In August 2012, the Department for Transport published a new official statistics release, ‘Local area walking and cycling: England', presenting results relating to walking and cycling prevalence at local authority level. Updates to these statistics were released in April 2013 and April 2014, including comparisons to identify any changes in cycling prevalence over the last year. The data in this series is from the Active People Survey, a household telephone survey which is run by Sport England.
Research and guidance on the benefits of active travel on mental wellbeing
In September this year NICE (National Institute for Health & Care Excellence) reported on a study showing how commuting by walking or cycling 'can boost mental wellbeing'. Researchers found that people who walked or cycled to work benefitted from improved mental wellbeing compared with those who travelled by car, supporting NICE recommendations that active travel can help boost mental wellbeing.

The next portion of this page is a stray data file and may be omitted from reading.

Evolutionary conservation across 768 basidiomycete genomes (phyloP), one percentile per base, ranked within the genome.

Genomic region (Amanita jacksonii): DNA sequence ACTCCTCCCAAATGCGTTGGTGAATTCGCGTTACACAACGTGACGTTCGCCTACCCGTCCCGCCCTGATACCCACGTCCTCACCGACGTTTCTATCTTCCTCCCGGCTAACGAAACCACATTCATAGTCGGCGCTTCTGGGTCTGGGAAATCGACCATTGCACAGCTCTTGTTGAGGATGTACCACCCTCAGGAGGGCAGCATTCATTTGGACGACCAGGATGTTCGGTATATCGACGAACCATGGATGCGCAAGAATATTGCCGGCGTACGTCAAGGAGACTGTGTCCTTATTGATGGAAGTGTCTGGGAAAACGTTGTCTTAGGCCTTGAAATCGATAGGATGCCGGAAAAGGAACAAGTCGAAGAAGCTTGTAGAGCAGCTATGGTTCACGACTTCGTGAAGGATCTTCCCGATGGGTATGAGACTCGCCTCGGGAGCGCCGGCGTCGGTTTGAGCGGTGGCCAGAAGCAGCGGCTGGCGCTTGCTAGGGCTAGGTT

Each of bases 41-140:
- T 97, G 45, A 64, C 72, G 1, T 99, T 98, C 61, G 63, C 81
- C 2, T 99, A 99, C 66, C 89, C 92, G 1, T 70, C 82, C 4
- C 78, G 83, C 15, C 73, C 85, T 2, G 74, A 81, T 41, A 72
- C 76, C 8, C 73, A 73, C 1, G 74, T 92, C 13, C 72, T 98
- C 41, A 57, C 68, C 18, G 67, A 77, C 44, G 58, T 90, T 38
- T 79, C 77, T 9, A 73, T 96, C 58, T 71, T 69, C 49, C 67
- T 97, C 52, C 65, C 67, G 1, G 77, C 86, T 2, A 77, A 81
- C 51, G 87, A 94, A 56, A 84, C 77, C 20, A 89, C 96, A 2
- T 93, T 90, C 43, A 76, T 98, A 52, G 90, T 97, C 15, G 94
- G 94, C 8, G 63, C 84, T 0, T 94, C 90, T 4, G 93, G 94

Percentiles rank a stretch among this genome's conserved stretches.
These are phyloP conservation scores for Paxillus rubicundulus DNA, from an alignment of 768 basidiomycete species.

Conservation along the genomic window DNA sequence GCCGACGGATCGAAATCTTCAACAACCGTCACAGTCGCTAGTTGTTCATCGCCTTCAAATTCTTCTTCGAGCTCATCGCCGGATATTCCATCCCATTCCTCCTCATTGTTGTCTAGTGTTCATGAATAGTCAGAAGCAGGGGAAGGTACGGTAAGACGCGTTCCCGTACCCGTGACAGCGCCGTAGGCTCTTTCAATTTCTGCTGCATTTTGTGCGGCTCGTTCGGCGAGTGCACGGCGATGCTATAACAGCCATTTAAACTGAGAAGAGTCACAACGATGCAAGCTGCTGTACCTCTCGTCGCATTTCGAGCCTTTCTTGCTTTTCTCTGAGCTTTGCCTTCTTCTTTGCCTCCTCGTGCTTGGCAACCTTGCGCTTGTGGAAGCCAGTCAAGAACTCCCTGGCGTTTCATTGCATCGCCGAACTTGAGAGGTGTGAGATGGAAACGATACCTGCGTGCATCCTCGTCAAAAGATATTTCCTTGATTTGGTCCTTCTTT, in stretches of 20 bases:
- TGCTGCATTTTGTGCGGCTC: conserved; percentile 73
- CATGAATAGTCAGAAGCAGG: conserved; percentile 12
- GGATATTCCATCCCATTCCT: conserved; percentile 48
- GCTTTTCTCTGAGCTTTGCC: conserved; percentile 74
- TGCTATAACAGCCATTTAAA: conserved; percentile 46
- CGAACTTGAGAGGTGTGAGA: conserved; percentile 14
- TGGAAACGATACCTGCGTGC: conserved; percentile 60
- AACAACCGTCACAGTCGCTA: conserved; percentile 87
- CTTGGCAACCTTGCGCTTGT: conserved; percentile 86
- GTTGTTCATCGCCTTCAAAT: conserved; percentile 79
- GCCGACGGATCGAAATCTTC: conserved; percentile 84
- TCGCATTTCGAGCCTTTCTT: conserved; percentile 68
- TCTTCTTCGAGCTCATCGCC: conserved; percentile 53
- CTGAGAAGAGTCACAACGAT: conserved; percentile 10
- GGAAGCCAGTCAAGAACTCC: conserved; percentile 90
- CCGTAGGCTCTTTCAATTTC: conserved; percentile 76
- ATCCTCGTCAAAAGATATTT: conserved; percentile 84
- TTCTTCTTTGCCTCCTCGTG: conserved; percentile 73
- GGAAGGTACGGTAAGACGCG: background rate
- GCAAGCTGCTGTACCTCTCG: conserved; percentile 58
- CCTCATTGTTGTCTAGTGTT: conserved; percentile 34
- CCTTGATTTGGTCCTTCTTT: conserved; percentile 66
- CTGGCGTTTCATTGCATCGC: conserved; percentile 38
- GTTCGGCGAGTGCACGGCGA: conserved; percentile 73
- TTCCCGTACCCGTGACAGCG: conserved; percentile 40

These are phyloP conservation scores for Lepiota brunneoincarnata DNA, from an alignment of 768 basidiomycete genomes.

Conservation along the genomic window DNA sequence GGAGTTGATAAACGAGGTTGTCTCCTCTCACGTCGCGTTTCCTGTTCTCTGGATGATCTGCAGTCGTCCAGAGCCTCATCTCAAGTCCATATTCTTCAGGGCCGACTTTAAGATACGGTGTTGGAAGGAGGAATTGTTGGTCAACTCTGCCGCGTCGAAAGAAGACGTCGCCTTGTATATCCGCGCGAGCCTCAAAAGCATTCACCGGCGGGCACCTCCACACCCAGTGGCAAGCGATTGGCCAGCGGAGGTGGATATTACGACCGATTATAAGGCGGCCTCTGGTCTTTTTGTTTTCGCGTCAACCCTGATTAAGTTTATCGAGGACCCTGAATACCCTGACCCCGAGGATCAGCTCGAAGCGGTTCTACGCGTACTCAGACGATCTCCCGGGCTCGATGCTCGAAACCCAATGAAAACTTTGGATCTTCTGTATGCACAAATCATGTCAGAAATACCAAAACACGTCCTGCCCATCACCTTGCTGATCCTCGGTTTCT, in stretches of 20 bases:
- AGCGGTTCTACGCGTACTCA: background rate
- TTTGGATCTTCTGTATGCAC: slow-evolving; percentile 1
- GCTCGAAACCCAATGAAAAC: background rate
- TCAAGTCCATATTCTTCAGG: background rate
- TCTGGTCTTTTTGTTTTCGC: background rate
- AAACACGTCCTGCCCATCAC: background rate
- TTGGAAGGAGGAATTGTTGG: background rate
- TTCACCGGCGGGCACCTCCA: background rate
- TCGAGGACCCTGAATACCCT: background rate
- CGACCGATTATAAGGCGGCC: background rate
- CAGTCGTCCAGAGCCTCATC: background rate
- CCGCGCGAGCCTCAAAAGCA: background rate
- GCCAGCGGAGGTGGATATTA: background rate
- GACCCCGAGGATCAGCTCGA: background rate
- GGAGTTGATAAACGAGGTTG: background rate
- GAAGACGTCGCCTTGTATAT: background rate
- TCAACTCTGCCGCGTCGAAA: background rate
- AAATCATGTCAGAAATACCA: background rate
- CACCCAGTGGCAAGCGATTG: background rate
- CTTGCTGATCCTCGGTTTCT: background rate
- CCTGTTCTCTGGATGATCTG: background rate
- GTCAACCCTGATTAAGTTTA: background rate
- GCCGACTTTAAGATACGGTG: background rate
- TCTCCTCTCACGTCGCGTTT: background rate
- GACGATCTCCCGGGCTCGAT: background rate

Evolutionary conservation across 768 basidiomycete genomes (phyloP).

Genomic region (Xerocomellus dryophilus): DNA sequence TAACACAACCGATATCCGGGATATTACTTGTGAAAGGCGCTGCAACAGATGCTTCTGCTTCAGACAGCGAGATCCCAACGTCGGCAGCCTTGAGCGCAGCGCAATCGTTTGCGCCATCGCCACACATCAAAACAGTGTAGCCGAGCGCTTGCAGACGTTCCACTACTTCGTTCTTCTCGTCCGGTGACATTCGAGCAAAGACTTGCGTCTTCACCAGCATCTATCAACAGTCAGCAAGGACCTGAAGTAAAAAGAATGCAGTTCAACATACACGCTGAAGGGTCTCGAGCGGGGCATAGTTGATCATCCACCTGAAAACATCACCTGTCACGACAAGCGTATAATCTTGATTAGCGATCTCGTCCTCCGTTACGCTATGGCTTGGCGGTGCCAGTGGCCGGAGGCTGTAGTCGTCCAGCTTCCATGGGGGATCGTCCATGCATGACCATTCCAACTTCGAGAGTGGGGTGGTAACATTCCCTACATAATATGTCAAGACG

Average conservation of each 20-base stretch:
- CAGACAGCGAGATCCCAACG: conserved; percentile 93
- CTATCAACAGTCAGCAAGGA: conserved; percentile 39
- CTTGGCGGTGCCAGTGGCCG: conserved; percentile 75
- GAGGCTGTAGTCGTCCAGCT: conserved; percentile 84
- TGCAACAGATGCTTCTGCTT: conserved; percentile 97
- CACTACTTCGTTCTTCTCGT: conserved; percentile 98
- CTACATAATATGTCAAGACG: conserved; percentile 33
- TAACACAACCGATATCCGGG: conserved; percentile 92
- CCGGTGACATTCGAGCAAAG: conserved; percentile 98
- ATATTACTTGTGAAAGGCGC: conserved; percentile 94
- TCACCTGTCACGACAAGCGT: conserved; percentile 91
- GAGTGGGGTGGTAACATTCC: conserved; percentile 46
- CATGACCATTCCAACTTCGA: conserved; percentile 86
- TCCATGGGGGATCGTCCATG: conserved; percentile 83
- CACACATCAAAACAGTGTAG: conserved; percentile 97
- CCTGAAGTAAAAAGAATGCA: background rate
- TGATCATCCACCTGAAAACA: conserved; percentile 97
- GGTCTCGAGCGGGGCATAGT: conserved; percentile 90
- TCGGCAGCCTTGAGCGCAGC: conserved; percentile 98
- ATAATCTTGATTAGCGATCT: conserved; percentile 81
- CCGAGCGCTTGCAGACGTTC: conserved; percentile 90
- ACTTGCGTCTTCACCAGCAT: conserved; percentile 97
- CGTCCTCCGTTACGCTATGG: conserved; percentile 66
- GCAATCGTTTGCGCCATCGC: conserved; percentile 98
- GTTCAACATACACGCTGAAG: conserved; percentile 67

Researchers, publishing in the journal Preventive Medicine, found that people who walked or cycled to work benefitted from improved mental wellbeing in comparison with those who travelled by car. Data from a series of long-running studies showed that active travel improved mental wellbeing in a number of areas such as concentration, the ability to make decisions and enjoy normal daily activities, and that it reduced the feeling of being constantly under strain. This is in addition to the known physical health benefits associated with walking and cycling, such as reduced risk of coronary heart disease, cancer, stroke, and type 2 diabetes. Carried out at the University of East Anglia’s (UEA) Norwich Medical School and the Centre for Health Economic at the University of York, the research included data on around 18,000 commuters from across the UK over a period of 18 years.
NICE guidance on walking and cycling recognises the benefit of active travel on physical and mental health, and aims to make it easier for people to use these methods as regular forms of transport. The guidance is aimed at schools, workplaces, local authorities and the NHS to encourage them to promote walking and cycling.